First, if you’re under 59 and a half, there is no 10% penalty, so that’s waived. That’s the first benefit. The second benefit is that normally when you take a distribution from your IRA or 401(k), et cetera, you have to include all of the income from that distribution in the year you take it. Right? So if I took $100,000 out from an IRA, normally in 2020 I’d add $100,000 to my income for this year. A Coronavirus-Related Distribution allows you to spread that income evenly over 2020, 2021, and 2022. Over a three-year period. Now you can however elect to include all of it in 2020 if you want. And the reason I bring that up is because for some people who are struggling and the whole reason they’re taking this money is that their income is very low, they don’t have any, it may actually be to their benefit to go against what normally would be the case, so spread out income over as many years as possible here and elect to include it all this year.

Jeff Levine:
And then finally, another huge benefit is that you have a three-year period beginning on the date after you receive the distribution to pay it back and to eliminate the tax bill. So you can actually pay this back for 2022 maybe you’ve finally saved enough money to repay the distribution that you took now you can pay it back, file amended returns and get back all the tax dollars that you paid on that distribution already. So a phenomenal, phenomenal benefit for those who need access to funds. Again, hopefully that doesn’t apply to you and you don’t have to [inaudible 00:11:43] your retirement account funds because it means there’s less for retirement. But when you need money and your choice is, eat today, pay the mortgage today or worry about retirement in the future, we unfortunately have to prioritize the today.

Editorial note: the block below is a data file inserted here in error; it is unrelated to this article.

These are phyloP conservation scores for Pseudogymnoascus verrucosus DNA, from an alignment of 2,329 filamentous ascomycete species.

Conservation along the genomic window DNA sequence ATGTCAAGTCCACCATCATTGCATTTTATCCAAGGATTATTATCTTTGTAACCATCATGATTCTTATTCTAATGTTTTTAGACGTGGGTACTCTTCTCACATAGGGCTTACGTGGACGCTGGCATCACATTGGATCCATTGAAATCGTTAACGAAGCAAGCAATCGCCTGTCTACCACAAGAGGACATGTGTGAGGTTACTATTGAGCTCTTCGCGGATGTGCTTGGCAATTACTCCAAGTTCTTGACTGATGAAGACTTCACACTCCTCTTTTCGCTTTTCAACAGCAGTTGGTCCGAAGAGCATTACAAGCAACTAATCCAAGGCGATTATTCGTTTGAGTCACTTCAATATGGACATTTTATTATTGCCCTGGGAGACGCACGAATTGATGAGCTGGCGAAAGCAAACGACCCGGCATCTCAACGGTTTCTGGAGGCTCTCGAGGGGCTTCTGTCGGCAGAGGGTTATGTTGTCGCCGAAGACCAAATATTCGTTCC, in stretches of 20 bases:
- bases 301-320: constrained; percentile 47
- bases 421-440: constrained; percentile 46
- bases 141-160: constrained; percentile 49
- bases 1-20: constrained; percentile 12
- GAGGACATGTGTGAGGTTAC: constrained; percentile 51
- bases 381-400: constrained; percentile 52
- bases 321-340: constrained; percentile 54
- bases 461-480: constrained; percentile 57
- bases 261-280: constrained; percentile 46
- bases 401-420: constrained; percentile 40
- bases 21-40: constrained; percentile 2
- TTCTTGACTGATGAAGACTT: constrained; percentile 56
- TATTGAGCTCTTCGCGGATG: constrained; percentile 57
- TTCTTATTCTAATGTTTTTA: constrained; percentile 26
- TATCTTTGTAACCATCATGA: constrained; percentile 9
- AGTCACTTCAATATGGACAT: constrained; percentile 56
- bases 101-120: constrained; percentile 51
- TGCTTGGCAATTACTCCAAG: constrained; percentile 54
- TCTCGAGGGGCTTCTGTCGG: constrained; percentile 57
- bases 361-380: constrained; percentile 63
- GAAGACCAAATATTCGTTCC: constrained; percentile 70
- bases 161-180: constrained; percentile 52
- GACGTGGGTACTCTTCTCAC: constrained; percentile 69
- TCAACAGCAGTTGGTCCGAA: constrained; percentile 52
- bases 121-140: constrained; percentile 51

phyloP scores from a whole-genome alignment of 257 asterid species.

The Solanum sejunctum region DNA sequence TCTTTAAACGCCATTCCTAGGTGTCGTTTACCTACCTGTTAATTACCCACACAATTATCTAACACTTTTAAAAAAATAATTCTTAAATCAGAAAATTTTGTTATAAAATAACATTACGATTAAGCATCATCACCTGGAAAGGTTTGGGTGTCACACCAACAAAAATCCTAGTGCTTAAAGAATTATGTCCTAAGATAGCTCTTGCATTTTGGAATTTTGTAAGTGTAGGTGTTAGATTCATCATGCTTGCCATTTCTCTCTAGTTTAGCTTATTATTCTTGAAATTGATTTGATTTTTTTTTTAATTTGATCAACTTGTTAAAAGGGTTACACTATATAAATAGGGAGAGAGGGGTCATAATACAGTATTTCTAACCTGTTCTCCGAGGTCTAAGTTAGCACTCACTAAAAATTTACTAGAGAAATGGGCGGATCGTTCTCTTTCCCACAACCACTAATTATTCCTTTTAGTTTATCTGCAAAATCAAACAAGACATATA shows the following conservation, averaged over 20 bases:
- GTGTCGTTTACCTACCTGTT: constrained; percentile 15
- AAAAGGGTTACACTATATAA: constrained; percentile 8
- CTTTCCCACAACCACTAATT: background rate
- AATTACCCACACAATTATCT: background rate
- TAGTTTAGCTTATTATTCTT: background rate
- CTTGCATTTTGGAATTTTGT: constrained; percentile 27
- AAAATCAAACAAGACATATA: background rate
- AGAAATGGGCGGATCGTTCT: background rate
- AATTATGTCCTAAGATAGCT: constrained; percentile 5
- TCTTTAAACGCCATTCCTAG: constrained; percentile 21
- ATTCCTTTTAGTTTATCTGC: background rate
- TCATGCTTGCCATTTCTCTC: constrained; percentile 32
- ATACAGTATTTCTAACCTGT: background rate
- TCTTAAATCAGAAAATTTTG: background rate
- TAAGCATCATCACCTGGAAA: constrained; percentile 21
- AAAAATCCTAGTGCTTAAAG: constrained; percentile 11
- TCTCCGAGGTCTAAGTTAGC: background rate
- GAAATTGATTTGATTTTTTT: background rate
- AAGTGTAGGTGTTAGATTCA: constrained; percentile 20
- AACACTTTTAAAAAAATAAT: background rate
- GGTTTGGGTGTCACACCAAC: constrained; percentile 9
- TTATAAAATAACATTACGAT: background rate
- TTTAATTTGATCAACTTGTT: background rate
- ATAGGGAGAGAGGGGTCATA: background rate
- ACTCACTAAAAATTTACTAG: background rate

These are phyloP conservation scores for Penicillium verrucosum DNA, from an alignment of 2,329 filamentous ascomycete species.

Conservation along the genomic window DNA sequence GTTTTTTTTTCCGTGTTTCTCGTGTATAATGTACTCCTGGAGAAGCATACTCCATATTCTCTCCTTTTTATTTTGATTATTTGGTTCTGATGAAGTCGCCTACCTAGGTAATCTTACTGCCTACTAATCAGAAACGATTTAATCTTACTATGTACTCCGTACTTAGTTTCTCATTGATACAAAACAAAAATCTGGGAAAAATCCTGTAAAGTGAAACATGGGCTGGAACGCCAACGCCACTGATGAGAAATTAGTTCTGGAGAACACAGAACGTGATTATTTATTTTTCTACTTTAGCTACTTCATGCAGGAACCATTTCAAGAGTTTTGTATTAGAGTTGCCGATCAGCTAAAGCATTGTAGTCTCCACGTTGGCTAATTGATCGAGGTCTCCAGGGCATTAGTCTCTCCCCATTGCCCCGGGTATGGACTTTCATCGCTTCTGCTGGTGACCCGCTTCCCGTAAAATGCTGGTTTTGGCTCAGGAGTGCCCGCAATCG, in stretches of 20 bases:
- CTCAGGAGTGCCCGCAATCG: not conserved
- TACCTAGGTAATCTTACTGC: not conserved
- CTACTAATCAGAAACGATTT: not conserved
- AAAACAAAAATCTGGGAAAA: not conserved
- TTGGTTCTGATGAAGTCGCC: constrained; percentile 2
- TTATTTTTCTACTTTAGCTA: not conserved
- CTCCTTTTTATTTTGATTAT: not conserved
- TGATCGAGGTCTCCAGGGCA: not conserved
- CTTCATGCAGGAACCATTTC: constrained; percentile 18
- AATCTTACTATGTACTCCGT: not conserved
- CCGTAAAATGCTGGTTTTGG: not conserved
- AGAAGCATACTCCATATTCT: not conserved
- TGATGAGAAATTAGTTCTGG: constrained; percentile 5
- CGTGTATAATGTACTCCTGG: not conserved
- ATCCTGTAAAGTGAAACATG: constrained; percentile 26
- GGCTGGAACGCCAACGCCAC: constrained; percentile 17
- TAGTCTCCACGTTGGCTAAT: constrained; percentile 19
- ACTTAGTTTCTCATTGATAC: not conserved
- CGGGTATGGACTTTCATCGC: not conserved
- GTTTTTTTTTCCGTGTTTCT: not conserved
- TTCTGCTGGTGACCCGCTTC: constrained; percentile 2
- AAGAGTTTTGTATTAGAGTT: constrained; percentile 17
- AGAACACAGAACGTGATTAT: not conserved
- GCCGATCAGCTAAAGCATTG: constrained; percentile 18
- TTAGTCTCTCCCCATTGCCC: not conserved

Tim Maurer:
Okay. And let’s say that someone is receiving less income today. They’re not completely unemployed, they don’t necessarily have access to some form of underemployment benefit and perhaps they don’t have a retirement account, an IRA or a 401(k), to glance at any other provisions in the CARES Act that would help them?

Jeff Levine:
Well certainly, there’s a lot of provisions within the CARE act that may allow… that may reduce their expenses. For instance, student loans are suspended for six months through the end of September. No interest, no payments needed, really a wonderful benefit for borrowers and on top of that if you are trying to pay your loans in order to qualify for certain loan forgiveness programs such as the Public Service Loan Forgiveness Program, the six months actually count towards that program, which is phenomenal. There are other provisions in there that make certain holders of mortgages that are backed by the federal government or multifamily mortgages that are backed by the federal government to provide relief to those who are renting from them.